Josh McRoberts is back on the Miami Heat’s injury list with a stress fracture in his left foot – the same foot he broke in Game 6 versus Toronto in last year’s playoffs – and it’s unclear when or if he’ll be back this season.
“J-Mac is out and he’ll be out indefinitely,” coach Erik Spoelstra announced Tuesday morning. “Once we get a plan of action and when there’s another update, we’ll give it to you. I feel for Josh right now. He wants to be out there. He was starting to get into a great rhythm. We’ll use all of our resources to come up with a solution for him.”
McRoberts, 29, said the fracture is in a different spot on his foot than the previous break.
“I think it happened probably a couple weeks back. I just tried to get through it,” he said. “Eventually it wasn’t getting much better and they just took a look at it and figured it out what it was.
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“I don't think this one is quite as bad as the one I had in the past, which I guess is the silver lining to it,” he continued. “I think we caught it a little bit sooner than the other one.”
McRoberts, who is in the third year of a four-year, $22.6 million deal with the Heat that includes a $6 million player option next season, said he doesn’t think the injury is career-threatening and believes he will be back this season.
Before this latest setback, McRoberts had started 14 consecutive games and was finally beginning to become a more reliable option over the past month. Knee injuries forced him to miss 88 games combined over his first two seasons with the tea before he broke his foot in the playoffs.
After missing the first seven games of the season as he recovered from a setback in his foot, McRoberts returned to action on Nov. 12 and struggled to find his shot, making only eight of his first 36 shot attempts in his first nine games primarily as a reserve. But over his last 13 games, he averaged 21 minutes a game, shot 44.4 percent from the field and made 50 percent of his three-point attempts (13 of 26) and averaged 6.8 points, 3.3 rebounds and 2.6 assists.
Spoelstra said McRoberts was helping to provide a more “conventional lineup” for the Heat at the start of games. Spoelstra has then gone to smaller lineups deeper in games. Tuesday against the Oklahoma City Thunder, Derrick Williams took McRoberts’ spot in the starting lineup.
To this point Spoelstra has preferred to have Tyler Johnson and James Johnson anchor the bench. They are the second-highest scoring duo in the league without a start this season (24.0 points per game) behind only the Lakers’ Lou Williams and Larry Nance Jr. (25.7). But Spoelstra said prior to Tuesday’s game “one of these days I may have to.”
“We'll play our versatility, which we already have been doing quite a bit,” Spoelstra said when asked what he might do with the starting lineup moving forward. “Who we start? I don't know. And like I said, before [whoever starts] it might not be in cement.”
During training camp in the Bahamas, McRoberts said he was tired of being “the big white guy who got hurt all the time.”
He missed 24 games last season with a right knee bruise and another two games for rehabilitative recovery according to the team’s media guide. In his first season with the Heat, McRoberts suffered a torn meniscus on Dec. 9 and missed the final 61 games of the season. He missed 62 total that season officially because of injury.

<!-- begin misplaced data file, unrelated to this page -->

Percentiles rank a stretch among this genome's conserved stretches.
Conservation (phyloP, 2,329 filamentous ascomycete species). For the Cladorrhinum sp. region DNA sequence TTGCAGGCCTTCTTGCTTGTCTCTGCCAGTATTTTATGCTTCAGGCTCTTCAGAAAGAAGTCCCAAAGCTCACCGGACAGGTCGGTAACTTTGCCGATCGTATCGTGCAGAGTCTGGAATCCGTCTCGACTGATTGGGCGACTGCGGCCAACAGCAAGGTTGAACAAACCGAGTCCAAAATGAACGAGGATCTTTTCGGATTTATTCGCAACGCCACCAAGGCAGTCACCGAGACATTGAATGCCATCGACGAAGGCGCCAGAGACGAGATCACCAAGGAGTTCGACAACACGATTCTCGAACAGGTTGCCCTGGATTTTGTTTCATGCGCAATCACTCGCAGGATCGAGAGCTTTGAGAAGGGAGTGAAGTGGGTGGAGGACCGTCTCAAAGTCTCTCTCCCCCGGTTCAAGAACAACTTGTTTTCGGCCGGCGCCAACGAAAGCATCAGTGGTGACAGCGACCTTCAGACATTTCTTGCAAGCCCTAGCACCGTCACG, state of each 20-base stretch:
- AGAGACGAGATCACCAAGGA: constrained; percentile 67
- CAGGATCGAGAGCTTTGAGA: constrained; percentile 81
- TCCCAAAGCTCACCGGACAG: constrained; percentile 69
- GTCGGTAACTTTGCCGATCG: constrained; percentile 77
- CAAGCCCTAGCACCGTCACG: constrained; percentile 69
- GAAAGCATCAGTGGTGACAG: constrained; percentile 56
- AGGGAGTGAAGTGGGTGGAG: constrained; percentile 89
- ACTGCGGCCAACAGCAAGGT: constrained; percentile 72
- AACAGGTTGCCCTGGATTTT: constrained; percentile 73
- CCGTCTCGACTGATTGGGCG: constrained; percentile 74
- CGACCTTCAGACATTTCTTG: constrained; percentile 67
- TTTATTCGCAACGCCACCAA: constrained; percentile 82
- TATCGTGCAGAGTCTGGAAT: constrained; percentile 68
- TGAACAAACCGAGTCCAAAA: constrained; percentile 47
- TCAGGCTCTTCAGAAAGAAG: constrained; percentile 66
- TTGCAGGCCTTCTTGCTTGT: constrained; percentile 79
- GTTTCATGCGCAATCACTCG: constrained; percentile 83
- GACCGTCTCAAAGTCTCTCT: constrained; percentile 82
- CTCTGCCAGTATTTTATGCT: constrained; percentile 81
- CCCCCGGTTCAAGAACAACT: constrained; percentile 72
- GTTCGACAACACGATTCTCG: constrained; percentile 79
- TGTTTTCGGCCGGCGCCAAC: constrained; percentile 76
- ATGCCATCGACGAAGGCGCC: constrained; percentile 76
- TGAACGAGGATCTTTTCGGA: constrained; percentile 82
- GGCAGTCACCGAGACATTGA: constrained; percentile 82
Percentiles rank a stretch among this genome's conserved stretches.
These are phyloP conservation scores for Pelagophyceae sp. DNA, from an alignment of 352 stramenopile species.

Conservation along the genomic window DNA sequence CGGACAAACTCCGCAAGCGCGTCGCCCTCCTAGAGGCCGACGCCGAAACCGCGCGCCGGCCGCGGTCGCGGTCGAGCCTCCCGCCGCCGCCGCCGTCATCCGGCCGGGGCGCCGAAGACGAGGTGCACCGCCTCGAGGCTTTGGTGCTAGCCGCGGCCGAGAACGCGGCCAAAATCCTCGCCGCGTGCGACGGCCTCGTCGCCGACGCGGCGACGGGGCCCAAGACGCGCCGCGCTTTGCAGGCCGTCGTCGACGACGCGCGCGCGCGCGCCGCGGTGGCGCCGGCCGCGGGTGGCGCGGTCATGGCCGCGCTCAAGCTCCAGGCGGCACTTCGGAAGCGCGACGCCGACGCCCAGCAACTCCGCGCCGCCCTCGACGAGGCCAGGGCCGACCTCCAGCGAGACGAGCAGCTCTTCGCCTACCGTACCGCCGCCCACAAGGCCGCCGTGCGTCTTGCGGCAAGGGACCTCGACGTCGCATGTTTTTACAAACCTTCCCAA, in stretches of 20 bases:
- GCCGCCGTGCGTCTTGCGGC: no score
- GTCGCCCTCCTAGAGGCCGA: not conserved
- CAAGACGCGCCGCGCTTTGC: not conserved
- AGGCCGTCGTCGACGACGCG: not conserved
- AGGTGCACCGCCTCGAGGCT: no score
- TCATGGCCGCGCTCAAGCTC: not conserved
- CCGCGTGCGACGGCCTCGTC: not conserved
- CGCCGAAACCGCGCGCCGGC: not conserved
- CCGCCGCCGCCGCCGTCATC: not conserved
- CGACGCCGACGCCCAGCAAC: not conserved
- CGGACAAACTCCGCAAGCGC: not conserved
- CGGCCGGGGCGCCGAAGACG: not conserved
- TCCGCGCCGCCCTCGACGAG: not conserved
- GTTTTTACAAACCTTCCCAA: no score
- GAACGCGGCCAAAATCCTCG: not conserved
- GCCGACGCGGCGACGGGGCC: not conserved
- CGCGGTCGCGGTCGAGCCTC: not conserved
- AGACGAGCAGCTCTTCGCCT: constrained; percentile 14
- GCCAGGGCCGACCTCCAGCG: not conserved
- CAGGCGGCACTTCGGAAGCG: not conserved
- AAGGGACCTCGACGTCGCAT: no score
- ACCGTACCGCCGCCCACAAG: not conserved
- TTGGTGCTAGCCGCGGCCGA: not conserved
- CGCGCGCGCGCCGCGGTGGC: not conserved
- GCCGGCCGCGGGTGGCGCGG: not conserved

To date, he’s played in only 81 of a possible 165 regular season games for the Heat.
“It's always frustrating, always disappointing, but you try to stay as strong as you can and get through it, keep things in perspective,” McRoberts said. “It could be a whole lot worse. It's an injury and I'll be back.”
The Heat (10-21) ranked third in the league on Dec. 18 in terms of games lost because of injury (84) according to the analytics website Man-Games Lost. That doesn’t include all the games 11-time All-Star Chris Bosh has missed after he failed a physical prior to the season because of his ongoing battle with blood clots.
“It’s unfortunate... because I want the fans to see the whole team and they haven’t,” said center Hassan Whiteside, who is the only Heat player who has suited up for every game this season. “It’s hard to base a team when you got guys coming in and out. You lose chemistry. Guys lose game rhythm. There’s a lot that goes into that, so it’s unfortunate for a lot of people and a lot of things.
“Whatever guys are out there, I try to work with them and build some chemistry. Once I start building chemistry with Dion, Dion goes down. Once I start building more chemistry with J-Mac, he goes down. It’s frustrating at times, but you got to be a professional about it and just come out here and try to play to the best of my ability.”
▪ Point guard Goran Dragic, who has been dealing with back spasms since the first quarter of Friday’s loss at New Orleans, was held out Tuesday.
“It’s still locked up. It’s sore,” said Dragic, the Heat’s leading scorer who has averaged 22.3 points and 7.3 assists since returning from an elbow injury on Nov. 28. “I’m going to try to loosen it up. But it’s still the same. I’m still positive. They say it can get unlocked any time.”